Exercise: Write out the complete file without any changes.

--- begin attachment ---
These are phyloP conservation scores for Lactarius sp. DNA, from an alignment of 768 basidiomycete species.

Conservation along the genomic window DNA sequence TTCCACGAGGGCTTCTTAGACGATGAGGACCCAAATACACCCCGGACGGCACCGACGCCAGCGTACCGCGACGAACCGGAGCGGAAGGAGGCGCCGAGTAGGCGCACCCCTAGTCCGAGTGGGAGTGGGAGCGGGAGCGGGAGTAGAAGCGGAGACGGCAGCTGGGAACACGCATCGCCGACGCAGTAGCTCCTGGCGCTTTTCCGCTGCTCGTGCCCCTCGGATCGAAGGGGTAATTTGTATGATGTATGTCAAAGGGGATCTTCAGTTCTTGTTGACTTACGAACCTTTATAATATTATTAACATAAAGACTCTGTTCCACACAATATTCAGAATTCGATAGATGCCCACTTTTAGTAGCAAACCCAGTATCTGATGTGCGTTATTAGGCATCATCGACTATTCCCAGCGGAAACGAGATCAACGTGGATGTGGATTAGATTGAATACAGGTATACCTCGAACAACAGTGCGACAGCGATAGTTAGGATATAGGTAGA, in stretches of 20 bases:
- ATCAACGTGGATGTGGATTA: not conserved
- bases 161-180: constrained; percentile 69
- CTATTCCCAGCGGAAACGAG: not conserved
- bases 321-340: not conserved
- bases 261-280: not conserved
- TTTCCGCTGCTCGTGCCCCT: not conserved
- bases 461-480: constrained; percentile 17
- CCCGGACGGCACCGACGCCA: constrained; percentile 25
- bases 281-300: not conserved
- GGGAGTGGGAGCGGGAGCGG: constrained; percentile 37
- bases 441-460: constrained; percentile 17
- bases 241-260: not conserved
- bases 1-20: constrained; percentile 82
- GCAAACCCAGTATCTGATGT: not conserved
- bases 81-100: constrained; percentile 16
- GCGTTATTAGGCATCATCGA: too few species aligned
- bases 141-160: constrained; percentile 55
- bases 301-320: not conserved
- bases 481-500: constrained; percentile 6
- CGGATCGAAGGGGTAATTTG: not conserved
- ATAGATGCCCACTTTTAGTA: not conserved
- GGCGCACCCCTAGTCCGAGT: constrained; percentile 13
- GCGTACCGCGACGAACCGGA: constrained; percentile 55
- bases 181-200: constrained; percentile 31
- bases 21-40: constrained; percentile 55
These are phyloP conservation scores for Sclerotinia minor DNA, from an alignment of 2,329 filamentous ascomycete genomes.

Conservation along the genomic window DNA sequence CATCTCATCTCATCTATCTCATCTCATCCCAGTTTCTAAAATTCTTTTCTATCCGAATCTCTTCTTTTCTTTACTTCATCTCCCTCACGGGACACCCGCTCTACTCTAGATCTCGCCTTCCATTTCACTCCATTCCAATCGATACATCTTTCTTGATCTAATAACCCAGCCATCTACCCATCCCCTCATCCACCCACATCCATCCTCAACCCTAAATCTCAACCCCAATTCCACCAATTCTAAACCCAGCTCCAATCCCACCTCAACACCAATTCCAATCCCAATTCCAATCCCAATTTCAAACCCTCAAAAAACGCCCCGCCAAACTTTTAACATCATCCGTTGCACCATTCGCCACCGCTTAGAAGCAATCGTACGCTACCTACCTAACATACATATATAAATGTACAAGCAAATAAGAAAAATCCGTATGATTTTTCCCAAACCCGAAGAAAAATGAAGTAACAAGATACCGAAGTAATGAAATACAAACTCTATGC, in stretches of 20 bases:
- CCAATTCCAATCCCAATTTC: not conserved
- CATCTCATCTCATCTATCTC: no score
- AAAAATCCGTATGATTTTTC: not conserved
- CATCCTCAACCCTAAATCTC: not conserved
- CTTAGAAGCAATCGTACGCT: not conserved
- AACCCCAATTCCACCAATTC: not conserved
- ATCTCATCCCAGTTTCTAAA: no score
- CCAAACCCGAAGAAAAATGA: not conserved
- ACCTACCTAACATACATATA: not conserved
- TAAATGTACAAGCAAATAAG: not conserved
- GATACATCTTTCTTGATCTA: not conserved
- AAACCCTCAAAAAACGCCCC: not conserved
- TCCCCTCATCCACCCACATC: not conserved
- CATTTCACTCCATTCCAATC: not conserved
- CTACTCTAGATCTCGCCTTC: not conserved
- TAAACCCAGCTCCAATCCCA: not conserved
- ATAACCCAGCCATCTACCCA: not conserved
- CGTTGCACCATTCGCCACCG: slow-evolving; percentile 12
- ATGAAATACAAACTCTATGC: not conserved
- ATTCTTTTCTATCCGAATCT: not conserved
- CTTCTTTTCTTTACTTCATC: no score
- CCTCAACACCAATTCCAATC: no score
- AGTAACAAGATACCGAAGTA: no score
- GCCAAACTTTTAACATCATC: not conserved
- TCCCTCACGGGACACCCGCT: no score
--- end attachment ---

These are phyloP conservation scores for Lactarius sp. DNA, from an alignment of 768 basidiomycete species.

Conservation along the genomic window DNA sequence TTCCACGAGGGCTTCTTAGACGATGAGGACCCAAATACACCCCGGACGGCACCGACGCCAGCGTACCGCGACGAACCGGAGCGGAAGGAGGCGCCGAGTAGGCGCACCCCTAGTCCGAGTGGGAGTGGGAGCGGGAGCGGGAGTAGAAGCGGAGACGGCAGCTGGGAACACGCATCGCCGACGCAGTAGCTCCTGGCGCTTTTCCGCTGCTCGTGCCCCTCGGATCGAAGGGGTAATTTGTATGATGTATGTCAAAGGGGATCTTCAGTTCTTGTTGACTTACGAACCTTTATAATATTATTAACATAAAGACTCTGTTCCACACAATATTCAGAATTCGATAGATGCCCACTTTTAGTAGCAAACCCAGTATCTGATGTGCGTTATTAGGCATCATCGACTATTCCCAGCGGAAACGAGATCAACGTGGATGTGGATTAGATTGAATACAGGTATACCTCGAACAACAGTGCGACAGCGATAGTTAGGATATAGGTAGA, in stretches of 20 bases:
- ATCAACGTGGATGTGGATTA: not conserved
- bases 161-180: constrained; percentile 69
- CTATTCCCAGCGGAAACGAG: not conserved
- bases 321-340: not conserved
- bases 261-280: not conserved
- TTTCCGCTGCTCGTGCCCCT: not conserved
- bases 461-480: constrained; percentile 17
- CCCGGACGGCACCGACGCCA: constrained; percentile 25
- bases 281-300: not conserved
- GGGAGTGGGAGCGGGAGCGG: constrained; percentile 37
- bases 441-460: constrained; percentile 17
- bases 241-260: not conserved
- bases 1-20: constrained; percentile 82
- GCAAACCCAGTATCTGATGT: not conserved
- bases 81-100: constrained; percentile 16
- GCGTTATTAGGCATCATCGA: too few species aligned
- bases 141-160: constrained; percentile 55
- bases 301-320: not conserved
- bases 481-500: constrained; percentile 6
- CGGATCGAAGGGGTAATTTG: not conserved
- ATAGATGCCCACTTTTAGTA: not conserved
- GGCGCACCCCTAGTCCGAGT: constrained; percentile 13
- GCGTACCGCGACGAACCGGA: constrained; percentile 55
- bases 181-200: constrained; percentile 31
- bases 21-40: constrained; percentile 55
These are phyloP conservation scores for Sclerotinia minor DNA, from an alignment of 2,329 filamentous ascomycete genomes.

Conservation along the genomic window DNA sequence CATCTCATCTCATCTATCTCATCTCATCCCAGTTTCTAAAATTCTTTTCTATCCGAATCTCTTCTTTTCTTTACTTCATCTCCCTCACGGGACACCCGCTCTACTCTAGATCTCGCCTTCCATTTCACTCCATTCCAATCGATACATCTTTCTTGATCTAATAACCCAGCCATCTACCCATCCCCTCATCCACCCACATCCATCCTCAACCCTAAATCTCAACCCCAATTCCACCAATTCTAAACCCAGCTCCAATCCCACCTCAACACCAATTCCAATCCCAATTCCAATCCCAATTTCAAACCCTCAAAAAACGCCCCGCCAAACTTTTAACATCATCCGTTGCACCATTCGCCACCGCTTAGAAGCAATCGTACGCTACCTACCTAACATACATATATAAATGTACAAGCAAATAAGAAAAATCCGTATGATTTTTCCCAAACCCGAAGAAAAATGAAGTAACAAGATACCGAAGTAATGAAATACAAACTCTATGC, in stretches of 20 bases:
- CCAATTCCAATCCCAATTTC: not conserved
- CATCTCATCTCATCTATCTC: no score
- AAAAATCCGTATGATTTTTC: not conserved
- CATCCTCAACCCTAAATCTC: not conserved
- CTTAGAAGCAATCGTACGCT: not conserved
- AACCCCAATTCCACCAATTC: not conserved
- ATCTCATCCCAGTTTCTAAA: no score
- CCAAACCCGAAGAAAAATGA: not conserved
- ACCTACCTAACATACATATA: not conserved
- TAAATGTACAAGCAAATAAG: not conserved
- GATACATCTTTCTTGATCTA: not conserved
- AAACCCTCAAAAAACGCCCC: not conserved
- TCCCCTCATCCACCCACATC: not conserved
- CATTTCACTCCATTCCAATC: not conserved
- CTACTCTAGATCTCGCCTTC: not conserved
- TAAACCCAGCTCCAATCCCA: not conserved
- ATAACCCAGCCATCTACCCA: not conserved
- CGTTGCACCATTCGCCACCG: slow-evolving; percentile 12
- ATGAAATACAAACTCTATGC: not conserved
- ATTCTTTTCTATCCGAATCT: not conserved
- CTTCTTTTCTTTACTTCATC: no score
- CCTCAACACCAATTCCAATC: no score
- AGTAACAAGATACCGAAGTA: no score
- GCCAAACTTTTAACATCATC: not conserved
- TCCCTCACGGGACACCCGCT: no score